The rules that previously shaped the industry have been torn apart by digital disruption. So TRA managing director Andrew Lewis looks to rewrite the playbook.
Browsing: Andrew Lewis
TRA broke the champagne on its fancy new office in Britomart this year (and developer Peter Cooper called “the best fit out in the precinct”). And it’s about to do it again, this time in Wellington.
The difference between consumers’ claimed behaviour and actual behaviour is often vast. And while marketers like to have concrete data to make plans, Andrew Lewis thinks they need to become better at observing customer behaviour.
Marketers have so many tools available to them to target customers and personalise communications. But they still need to bear in mind how people arrive at the front door in the first place, says Andrew Lewis.
At a time when he is being coaxed into commercial activities through nostalgia, TRA managing director Andrew Lewis reflects on why it’s important for brands to attach their experiences to consumers’ memories.
One of the persistent public views that exists around marketing and advertising is that these industries are great manipulators of us all, creating in us silly desires and passing fancies that divert us from a virtuous life path and empty our wallets with the skill of a pickpocket. And when one looks at something like the furore created by Lewis Road Creamery around chocolate milk, it’s pretty easy to see how people might start musing on this. But the truth is that we are a much less Machiavellian lot than our fancy milk would suggest.
TRA has always positioned itself as one of the cool kids of its sector and its previous High St office looked more like a trendy agency than a dowdy research company. It’s taken that even further with its new office in Britomart, which developer Peter Cooper has pronounced “as the best fit out in the precinct”. And it’s bringing a few new clients along with it after winning the Spark, Toyota and Te Wananga o Aotearoa research accounts.
You might not think there are too many similarities between treating syphilis and differentiating brands, but you’d be wrong, says Andrew Lewis, because it illustrates the importance of combining theory with practice.
Like beards and Jennifer Lawrence, customer centricity is having a bit of a ‘moment’ currently. But in this rapidly changing nation, we’re not listening hard enough to what customers actually want, says Andrew Lewis.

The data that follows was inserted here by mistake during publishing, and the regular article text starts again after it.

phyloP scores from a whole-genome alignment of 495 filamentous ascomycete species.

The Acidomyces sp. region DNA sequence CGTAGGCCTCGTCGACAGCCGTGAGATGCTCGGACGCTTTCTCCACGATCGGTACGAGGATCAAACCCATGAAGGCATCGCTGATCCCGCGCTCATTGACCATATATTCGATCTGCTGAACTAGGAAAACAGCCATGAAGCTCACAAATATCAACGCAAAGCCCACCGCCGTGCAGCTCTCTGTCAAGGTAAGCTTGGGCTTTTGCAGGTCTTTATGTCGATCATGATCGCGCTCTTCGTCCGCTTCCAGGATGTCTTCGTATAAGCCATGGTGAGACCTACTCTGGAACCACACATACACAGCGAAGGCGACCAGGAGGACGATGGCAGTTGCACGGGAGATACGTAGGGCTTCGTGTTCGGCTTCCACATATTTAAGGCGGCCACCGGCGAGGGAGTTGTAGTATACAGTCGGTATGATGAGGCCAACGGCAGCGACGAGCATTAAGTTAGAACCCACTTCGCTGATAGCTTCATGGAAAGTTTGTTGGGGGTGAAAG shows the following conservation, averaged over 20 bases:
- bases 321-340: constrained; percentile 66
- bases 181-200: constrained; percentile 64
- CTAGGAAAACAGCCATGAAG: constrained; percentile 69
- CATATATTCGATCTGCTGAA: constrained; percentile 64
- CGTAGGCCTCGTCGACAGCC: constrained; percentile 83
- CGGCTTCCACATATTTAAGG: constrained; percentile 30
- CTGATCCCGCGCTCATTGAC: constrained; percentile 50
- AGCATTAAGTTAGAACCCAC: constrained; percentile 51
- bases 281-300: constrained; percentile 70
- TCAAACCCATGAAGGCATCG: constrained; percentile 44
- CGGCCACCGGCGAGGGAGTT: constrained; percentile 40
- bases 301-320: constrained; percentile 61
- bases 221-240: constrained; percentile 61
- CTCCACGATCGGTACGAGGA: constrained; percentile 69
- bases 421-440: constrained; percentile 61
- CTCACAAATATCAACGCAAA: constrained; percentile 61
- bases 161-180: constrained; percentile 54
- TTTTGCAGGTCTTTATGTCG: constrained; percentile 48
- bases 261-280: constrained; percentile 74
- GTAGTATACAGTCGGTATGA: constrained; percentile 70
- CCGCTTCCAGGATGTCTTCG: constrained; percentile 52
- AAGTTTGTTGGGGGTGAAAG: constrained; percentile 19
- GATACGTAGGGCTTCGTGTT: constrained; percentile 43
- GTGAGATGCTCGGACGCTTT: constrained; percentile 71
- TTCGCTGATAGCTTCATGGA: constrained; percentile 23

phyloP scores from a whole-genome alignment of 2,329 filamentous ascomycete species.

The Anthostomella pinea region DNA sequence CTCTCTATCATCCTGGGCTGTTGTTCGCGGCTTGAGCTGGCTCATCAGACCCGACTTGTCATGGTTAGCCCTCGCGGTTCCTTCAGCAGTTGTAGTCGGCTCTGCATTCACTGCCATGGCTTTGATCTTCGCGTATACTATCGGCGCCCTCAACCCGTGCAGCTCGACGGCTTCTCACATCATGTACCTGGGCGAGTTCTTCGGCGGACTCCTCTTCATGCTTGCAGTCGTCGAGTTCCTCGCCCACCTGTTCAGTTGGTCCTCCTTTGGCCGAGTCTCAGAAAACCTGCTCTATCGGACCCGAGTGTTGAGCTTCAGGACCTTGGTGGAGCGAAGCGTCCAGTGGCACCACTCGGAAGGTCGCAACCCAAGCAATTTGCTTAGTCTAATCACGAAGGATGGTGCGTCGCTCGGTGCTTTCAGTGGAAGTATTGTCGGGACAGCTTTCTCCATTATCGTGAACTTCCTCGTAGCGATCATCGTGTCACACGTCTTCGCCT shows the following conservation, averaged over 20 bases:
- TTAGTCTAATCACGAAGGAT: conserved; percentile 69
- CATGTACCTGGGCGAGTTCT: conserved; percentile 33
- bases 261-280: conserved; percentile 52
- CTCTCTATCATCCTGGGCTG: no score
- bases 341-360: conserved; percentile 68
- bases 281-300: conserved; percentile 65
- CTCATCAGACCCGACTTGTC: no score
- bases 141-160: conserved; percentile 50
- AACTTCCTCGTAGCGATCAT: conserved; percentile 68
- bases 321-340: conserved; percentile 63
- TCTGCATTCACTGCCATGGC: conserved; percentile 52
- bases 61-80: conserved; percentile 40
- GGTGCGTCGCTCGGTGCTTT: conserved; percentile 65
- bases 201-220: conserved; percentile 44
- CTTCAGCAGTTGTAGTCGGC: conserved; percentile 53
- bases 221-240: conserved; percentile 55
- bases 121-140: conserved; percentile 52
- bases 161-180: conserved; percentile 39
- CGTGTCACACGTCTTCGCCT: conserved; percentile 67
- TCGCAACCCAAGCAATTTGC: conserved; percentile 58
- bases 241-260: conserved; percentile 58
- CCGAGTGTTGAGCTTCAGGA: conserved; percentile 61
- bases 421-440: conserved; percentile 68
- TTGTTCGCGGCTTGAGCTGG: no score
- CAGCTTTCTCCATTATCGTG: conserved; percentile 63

Incremental innovation might actually be hindering, not helping growth, says Andrew Lewis. So brands need to start acting like entrepreneurs if they want to find those breakthrough insights.
During the global financial crisis, the amount spent on research in New Zealand declined significantly, and the industry has struggled to gain back that ground after the recovery. But The Research Agency has grown at around 120 percent per year since it launched in 2007 and it has big ambitions to maintain that. Managing director Andrew Lewis discusses the reasons behind the company’s recent rebrand to TRA, the importance of embracing different disciplines, and why consumers need to be brought into the heart of the business.
Andrew Lewis thinks that despite 50 years of research, practice, learning and refinement, we are still pretty rubbish at creating great brands that genuinely connect with people. And he thinks the secret to rectifying this might lie in the teachings of Stanislavski.
In an age where product information is readily available, Andrew Lewis says brand advertising is losing its efficacy in directing consumers’ choices—and it may even be making brands irrelevant.
Whether it’s trips to Cuba or brands and businesses, memory trumps experience in the human brain, says Andrew Lewis. So you need to design your services with that in mind.
Viewership of broadcast TV is declining here and around the world. And, in correlation, some consumers appear to have largely checked out of advertising altogether, writes Andrew Lewis. So a reliance on brand-led communications to drive engagement will be found wanting.
To be a great brand, consumers simply need to get a sense of the personality though its actions, rather than have it delivered fully formed, says Andrew Lewis.
Digitally connected consumers in New Zealand use wireless and mobile technology to make their lives easier and save time, shows the latest report from Nielsen. But other studies show technology hasn’t made life easier or more fulfilling at a fundamental level. PLUS: an infographic on the state of digital play in New Zealand.
People don’t really understand the things they buy, says Andrew Lewis. And that’s the way
they seem to like it.
We live in a world of information overload, says Andrew Lewis. And as consumers start entering ‘The Age of the Cull’, brands that enhance life through digital connections are the only ones likely to survive.
Colmar Brunton has just released some survey results that show 60 percent of New Zealanders follow a brand on social media and more than two thirds think a social media presence adds to the brand’s appeal. But what those consumers say when they’re talking to those brands is another, very different question. So we thought we’d republish a column by The Research Agency’s Andrew Lewis that ran in the last issue of NZ Marketing and detailed the interesting results of a survey on how people interact with brands on social media.
Much like That Difficult Second Album Syndrome, it’s very hard for companies to keep up the growth required to make it back onto the Deloitte Fast 50 list. But, perhaps not surprisingly considering it now works with big clients like IAG, ASB, Volkswagen, Frucor, NZ Lotteries and Vodafone, Auckland boutique The Research Agency managed to do that this year, ranked as the 42nd fastest growing company in New Zealand after taking 29th position in 2010. Here’s what tickled the fancies—and got the goats—of its two partners Andrew Lewis and Amber Coulter.